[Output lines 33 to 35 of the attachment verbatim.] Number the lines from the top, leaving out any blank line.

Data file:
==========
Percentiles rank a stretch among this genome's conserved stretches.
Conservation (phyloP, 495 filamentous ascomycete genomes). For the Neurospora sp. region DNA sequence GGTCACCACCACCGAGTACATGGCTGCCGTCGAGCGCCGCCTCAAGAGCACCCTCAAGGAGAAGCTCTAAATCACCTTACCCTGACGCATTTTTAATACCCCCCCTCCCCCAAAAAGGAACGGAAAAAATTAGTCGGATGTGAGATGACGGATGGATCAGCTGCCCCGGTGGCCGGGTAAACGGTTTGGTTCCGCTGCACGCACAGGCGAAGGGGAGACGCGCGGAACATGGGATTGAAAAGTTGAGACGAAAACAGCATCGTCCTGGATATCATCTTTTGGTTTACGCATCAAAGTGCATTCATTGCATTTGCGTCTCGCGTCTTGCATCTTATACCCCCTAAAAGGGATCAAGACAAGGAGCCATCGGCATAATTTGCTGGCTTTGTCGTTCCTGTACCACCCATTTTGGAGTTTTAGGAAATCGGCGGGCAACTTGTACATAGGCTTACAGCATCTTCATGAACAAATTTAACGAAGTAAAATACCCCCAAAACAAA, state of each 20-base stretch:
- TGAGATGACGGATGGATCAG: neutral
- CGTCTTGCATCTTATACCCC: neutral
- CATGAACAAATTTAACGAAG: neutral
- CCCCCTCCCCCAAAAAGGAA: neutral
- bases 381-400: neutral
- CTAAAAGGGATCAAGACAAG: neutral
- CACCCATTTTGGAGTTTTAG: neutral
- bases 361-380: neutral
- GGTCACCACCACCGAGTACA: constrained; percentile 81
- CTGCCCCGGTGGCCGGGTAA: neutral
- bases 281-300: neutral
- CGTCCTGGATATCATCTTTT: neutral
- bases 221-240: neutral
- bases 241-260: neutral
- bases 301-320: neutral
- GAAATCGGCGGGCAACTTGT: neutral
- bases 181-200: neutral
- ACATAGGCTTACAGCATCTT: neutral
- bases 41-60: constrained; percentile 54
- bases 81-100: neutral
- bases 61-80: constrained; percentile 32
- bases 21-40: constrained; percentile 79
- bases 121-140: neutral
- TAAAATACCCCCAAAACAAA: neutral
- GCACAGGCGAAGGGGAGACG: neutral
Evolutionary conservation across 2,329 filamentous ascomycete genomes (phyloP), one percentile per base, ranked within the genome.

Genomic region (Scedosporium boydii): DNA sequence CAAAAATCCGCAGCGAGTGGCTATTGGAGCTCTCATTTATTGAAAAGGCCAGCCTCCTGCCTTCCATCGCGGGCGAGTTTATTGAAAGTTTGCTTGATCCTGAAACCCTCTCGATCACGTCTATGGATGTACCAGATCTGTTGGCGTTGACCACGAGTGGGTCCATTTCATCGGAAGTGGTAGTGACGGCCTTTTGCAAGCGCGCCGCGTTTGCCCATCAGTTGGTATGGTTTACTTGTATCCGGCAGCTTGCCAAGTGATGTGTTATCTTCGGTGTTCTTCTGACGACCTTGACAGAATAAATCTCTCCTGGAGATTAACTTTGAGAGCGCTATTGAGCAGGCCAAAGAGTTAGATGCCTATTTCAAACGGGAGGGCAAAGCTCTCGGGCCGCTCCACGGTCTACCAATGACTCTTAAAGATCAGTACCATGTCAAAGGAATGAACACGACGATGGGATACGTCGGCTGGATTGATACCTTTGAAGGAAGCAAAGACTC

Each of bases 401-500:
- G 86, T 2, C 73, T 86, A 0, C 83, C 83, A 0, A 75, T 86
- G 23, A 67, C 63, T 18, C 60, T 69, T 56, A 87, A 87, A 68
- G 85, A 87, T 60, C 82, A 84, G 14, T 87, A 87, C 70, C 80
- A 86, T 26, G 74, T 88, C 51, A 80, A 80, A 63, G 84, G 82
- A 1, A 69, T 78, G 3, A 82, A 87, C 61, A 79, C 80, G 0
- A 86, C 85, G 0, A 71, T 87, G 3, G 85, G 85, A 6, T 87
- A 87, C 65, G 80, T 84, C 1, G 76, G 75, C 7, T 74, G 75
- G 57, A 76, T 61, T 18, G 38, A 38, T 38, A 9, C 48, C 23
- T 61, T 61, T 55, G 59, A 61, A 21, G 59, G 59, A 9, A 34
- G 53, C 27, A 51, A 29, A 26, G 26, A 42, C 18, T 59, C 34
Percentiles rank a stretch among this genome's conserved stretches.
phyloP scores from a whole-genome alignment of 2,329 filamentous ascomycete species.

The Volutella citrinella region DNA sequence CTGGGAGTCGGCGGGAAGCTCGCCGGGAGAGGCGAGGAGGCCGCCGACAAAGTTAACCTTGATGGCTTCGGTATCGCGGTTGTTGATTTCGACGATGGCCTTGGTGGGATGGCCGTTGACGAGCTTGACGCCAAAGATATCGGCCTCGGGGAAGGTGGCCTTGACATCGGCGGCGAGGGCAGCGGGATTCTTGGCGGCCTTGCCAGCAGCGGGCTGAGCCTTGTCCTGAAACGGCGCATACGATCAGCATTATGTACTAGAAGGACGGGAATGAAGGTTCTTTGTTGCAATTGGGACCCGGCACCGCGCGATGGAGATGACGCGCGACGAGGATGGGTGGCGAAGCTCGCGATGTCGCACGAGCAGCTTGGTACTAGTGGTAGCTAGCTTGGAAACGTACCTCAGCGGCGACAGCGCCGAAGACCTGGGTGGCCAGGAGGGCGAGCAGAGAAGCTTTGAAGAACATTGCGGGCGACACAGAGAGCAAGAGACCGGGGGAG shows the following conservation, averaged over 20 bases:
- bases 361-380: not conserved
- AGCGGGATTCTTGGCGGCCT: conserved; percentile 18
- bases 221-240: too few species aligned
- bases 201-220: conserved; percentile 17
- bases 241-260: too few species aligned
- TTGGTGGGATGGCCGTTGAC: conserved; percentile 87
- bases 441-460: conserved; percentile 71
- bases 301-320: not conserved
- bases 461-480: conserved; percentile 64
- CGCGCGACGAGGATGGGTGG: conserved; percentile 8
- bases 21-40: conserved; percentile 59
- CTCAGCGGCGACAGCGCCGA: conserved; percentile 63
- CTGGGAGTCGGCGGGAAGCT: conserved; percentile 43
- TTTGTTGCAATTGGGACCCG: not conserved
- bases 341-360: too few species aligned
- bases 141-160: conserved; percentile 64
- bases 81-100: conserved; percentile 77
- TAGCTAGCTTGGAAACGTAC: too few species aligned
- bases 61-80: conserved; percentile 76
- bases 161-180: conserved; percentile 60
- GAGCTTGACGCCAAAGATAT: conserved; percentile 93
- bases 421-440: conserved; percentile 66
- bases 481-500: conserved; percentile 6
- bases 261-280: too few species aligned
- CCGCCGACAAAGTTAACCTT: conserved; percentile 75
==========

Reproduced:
- G 85, A 87, T 60, C 82, A 84, G 14, T 87, A 87, C 70, C 80
- A 86, T 26, G 74, T 88, C 51, A 80, A 80, A 63, G 84, G 82
- A 1, A 69, T 78, G 3, A 82, A 87, C 61, A 79, C 80, G 0